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On Tuesday, Sept. 3, workers at St. Elizabeths hospital found Joanne Hicks, a 51-year-old District resident, dead at the bottom of a laundry chute. Four days earlier, Hicks had checked into the hospital’s acute-care ward, a four-story building that houses the city’s most deeply troubled psychiatric patients. Hicks fit the profile of an acute-care admission: She was reportedly strapped in four-point restraints when she was transferred from D.C. General’s emergency psychiatric unit. But despite Hicks’ condition, acute-care staff lost track of her the day after she checked in, leaving her free to roam hospital halls throughout Labor Day weekend. How Hicks ended up at the foot of a chute intended for dirty linens—whether she was pushed or jumped—may remain a mystery.

Rhonda Stewart, a spokesperson for St. Elizabeths, declined to comment on the incident, citing an ongoing hospital investigation, patient privacy, and the feelings of Hicks’ family. Mental-health advocates, however, argue that the hospital’s refusal to comment on Hicks’ death has more to do with damage control than patient rights. Over the past year, St. Elizabeths has come dangerously close to losing federal funding for failing to deliver basic services to its patients.

Although hospital rules make it difficult to verify Hicks’ death, let alone determine who was responsible for it, one conclusion pops through the shroud of secrecy: The death, cause notwithstanding, is another gruesome emblem of chronic management and oversight failures at St. Elizabeths.

Hicks apparently gave the staff of the acute-care ward the slip soon after her arrival: According to Linda M. Jones, an advocate for the mentally ill familiar with the case, Hicks finished lunch on her second day and disappeared. Hospital procedures described by the staff would seem to make her disappearance impossible: During meals, ward supervisors take head counts before the patients leave their ward for the dining hall, when they get to the dining hall, before they leave the dining hall, and before they go back to their ward.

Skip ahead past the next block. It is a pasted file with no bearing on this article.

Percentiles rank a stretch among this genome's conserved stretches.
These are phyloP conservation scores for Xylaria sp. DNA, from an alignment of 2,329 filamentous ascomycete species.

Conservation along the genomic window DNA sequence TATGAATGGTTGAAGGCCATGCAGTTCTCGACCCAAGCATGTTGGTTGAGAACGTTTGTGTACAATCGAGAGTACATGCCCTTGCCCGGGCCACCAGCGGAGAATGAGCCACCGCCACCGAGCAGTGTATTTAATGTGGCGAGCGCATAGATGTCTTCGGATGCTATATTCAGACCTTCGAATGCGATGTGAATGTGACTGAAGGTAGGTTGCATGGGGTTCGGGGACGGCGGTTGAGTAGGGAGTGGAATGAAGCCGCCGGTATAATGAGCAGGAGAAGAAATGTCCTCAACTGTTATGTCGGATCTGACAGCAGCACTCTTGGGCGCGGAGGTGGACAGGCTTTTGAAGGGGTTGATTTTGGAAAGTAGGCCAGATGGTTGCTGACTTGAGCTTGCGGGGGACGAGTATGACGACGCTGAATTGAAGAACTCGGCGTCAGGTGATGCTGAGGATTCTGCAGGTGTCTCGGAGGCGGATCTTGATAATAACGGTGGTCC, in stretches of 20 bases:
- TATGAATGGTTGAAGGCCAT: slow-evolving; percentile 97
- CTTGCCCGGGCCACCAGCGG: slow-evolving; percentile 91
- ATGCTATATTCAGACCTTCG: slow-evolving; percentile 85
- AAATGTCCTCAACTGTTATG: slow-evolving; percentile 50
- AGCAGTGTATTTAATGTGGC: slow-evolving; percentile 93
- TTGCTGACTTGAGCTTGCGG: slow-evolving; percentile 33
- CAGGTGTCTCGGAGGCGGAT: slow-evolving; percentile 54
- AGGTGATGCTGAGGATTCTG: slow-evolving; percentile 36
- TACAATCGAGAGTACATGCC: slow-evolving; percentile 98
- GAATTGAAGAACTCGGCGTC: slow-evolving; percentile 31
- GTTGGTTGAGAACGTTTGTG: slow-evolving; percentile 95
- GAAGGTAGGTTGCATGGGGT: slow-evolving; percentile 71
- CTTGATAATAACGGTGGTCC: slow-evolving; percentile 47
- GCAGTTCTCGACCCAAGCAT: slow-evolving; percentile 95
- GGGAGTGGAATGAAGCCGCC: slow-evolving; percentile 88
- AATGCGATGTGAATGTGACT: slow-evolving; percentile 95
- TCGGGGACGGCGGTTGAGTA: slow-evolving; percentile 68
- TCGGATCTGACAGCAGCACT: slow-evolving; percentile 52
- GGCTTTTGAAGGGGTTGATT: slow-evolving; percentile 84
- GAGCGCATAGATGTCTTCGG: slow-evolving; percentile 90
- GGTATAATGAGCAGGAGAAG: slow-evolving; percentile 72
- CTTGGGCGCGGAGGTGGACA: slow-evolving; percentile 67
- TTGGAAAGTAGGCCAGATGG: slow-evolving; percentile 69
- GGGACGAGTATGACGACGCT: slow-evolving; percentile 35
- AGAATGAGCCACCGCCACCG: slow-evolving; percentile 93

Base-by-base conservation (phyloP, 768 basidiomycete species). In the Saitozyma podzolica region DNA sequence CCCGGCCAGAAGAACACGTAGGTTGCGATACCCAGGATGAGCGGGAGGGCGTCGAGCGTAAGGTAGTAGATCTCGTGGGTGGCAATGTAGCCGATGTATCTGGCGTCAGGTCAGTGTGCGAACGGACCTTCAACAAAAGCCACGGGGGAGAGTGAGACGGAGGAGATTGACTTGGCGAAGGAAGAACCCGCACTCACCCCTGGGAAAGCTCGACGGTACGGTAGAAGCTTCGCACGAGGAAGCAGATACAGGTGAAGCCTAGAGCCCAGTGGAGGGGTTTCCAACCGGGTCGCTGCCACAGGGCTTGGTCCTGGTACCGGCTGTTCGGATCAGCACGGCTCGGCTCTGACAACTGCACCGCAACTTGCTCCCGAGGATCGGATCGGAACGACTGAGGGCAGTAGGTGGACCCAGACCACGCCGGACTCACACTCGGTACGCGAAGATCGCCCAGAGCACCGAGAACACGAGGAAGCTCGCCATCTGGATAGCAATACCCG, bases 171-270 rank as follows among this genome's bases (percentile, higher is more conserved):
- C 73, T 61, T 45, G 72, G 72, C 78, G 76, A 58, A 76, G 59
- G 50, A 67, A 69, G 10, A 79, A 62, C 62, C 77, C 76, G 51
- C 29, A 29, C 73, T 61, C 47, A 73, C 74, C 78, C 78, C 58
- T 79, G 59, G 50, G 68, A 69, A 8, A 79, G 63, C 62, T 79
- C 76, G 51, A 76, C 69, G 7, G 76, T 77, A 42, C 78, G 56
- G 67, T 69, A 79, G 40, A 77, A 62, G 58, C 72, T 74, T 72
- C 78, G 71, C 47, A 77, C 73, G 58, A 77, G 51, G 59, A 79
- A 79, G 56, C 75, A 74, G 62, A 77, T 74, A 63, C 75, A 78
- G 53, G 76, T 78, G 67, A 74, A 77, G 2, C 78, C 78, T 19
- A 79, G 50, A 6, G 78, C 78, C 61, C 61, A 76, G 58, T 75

“Somebody, somewhere, in one of those four possible counts they’re supposed to do, should have noticed that whoever she is wasn’t with them,” says a hospital staffer who asked not to be identified.

And although Hicks was admitted to acute-care Ward 7, according to Jones, her lifeless body was discovered at the foot of a laundry chute connected to Ward 5. Guidelines mandate that acute-care patients remain confined to one of the eight wards in the four-story building. If things are running right, all doors between the wards are locked.

“If I want to get onto a ward, I have to be ID’d as an employee,” says the staffer. “They just don’t let anybody and their brother onto a locked psychiatric ward.”

How Hicks managed to break through to another ward is anyone’s guess. “We don’t know how she got down the chute, quite frankly,” says a source with the D.C. Mental Health Commission. He says it has been theorized that Hicks may have broken into Ward 5.

Jones can’t say specifically what happened to Hicks either, but she lays the blame for her death at the feet of hospital staff. “The system failed. No matter what happened, whether she tried to kill herself or tried to escape, whether somebody shoved her…the staff failed,” Jones says.

Detectives at the Metropolitan Police Department (MPD)’s 7th District are investigating the death, according to MPD spokesman Ken Bryson, but MPD has declined to say whether it believes the death was accidental. However, the source at the mental health commission says there was no indication of a homicide. “Based on evidence on the scene, the most likely explanation is that she was trying to escape and jumped down the chute,” says the source. “To my knowledge, there hasn’t been any evidence that she was beaten up and assaulted.”

Dr. Linda Boyd, a spokeswoman for the District’s Department of Human Services, says Hicks died of head injuries “compounded by fractures of her extremities.”

“The manner of death is undetermined,” she says.

Jones questions whether Hicks should have been allowed to roam freely around the ward in the first place. She says that Hicks was held in four-point restraints after her family checked her into D.C. General’s Emergency Psychiatric Response Department (EPRD). EPRD performed a psychiatric evaluation and transferred her to St. Elizabeths.